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From Suresh Marru <sma...@apache.org>
Subject Re: GSOC 2013 Tasks
Date Wed, 27 Mar 2013 12:12:54 GMT
GSoC Students,

It is good to see the enthusiasm and your correspondence on the jira tasks. Based on last
years GSoC experience and in general to align with Airavata goals, we want to rethink the
GSoC projects a bit. Just to give you guys some context, last year gsoc projects did not yield
as much as they should have, not entirely because of the lack of interest or ability of students
but the nature of how Airavata is. 

Key goal of GSoC is to teach students how to participate in open source. Its not just about
coding, its about engaging in a community. Apache Airavata is a general purpose distributed
systems framework. But it is heavily used in scientific projects building workflow systems
and science gateways. And a good number of projects are using Airavata in production supporting
a significant numbers of scientists. These characteristics presents some challenges and also
provide some good opportunities. 

Ideal GSoC projects should be self contained and not be on a critical path of the project
so the student can work and learn freely. But the downside of this approach is the features
may never make it back to the mainstream code base. So we would like this years project to
directly work of the trunk, not in an isolated branch. That way we can ensure the contributions
are immediately incorporated into release and get used in production. But this puts a high
barrier on the quality of code to be written, more importantly well tested code. See Airavata
TDD approach [1]. 

Secondly, Airavata Architecture is still evolving, so its very tough for students to survive
through this turbulence. If you are expecting a well defined water fall model of software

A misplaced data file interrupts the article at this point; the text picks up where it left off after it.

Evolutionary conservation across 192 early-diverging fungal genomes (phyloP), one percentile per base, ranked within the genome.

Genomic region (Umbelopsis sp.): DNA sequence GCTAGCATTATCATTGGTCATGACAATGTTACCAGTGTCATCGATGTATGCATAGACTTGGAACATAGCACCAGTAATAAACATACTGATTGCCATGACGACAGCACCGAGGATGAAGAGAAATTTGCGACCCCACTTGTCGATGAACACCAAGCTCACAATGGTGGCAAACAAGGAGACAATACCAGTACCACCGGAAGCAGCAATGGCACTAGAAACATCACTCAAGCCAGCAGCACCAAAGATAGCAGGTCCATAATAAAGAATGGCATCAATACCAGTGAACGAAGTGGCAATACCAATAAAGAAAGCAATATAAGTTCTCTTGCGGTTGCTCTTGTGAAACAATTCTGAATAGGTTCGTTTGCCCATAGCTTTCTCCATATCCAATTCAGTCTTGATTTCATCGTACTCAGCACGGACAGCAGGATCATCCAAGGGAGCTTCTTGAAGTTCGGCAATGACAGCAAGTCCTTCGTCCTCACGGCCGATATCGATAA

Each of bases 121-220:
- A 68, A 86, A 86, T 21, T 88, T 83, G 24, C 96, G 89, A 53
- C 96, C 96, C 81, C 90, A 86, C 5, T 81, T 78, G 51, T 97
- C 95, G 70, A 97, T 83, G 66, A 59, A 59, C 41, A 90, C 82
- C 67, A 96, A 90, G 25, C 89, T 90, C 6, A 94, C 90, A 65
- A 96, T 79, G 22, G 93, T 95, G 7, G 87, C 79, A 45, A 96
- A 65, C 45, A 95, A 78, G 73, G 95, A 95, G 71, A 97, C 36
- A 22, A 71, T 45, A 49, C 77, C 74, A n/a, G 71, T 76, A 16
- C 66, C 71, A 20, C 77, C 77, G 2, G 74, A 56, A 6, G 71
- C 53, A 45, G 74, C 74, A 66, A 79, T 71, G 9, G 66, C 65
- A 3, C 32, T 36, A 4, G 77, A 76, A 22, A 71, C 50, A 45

engineering, Airavata is not a place. The development is truly agile and what you start working
may not be what you end up working on. Students should be able to adapt and more importantly
enjoy these challenges. If you get frustrated which changing designs, ideas and so on, then
this is certainly not a good project for you. 

Lastly, there will be a good amount of learning curve and not all design intrincies are documented.
Lot of them, you have to dig through the code and ask the right questions to understand. This
might very well expose you to dive into core of Airavata Services - Workflow Interpreter,
GFac, Registry, Messaging System. Also the Airavata API came a long way but is still primitive.
There is a lot of scope for improvement internals API's like GFac API are way mature and it
takes effort to expose all these capabilities through API

In a nut shell, if you are intending to do a GSoC project just for the sake of money and resume
addition, Airavata will not be a good fit. We need students who can survive through these
challenges and reap the benefits - seeing your code in real-world production, publish papers,
take on challenges, work with other smart people and so on. Lot of these will take up time,
so if you are very interested but will not have time to contribute in next 6 months, please
think again. 

Feel free to ask any questions, but I am trying to set the expectations right, so you will
not get disappointed. 

Cheers,
Suresh

[1] - https://cwiki.apache.org/confluence/display/AIRAVATA/Tests+in+Airavata

On Mar 23, 2013, at 8:18 AM, Suresh Marru <smarru@apache.org> wrote:

> Hi All,
> 
> Please propose GSOC 2013 ideas and label them with gsoc2013 in the JIRA. Note you have
to be a PMC member to mentor a project. But the students and other community members are more
than welcome to propose idea on the mailing list. 
> 
> I will start with few now.
> 
> Cheers,
> Suresh
> 


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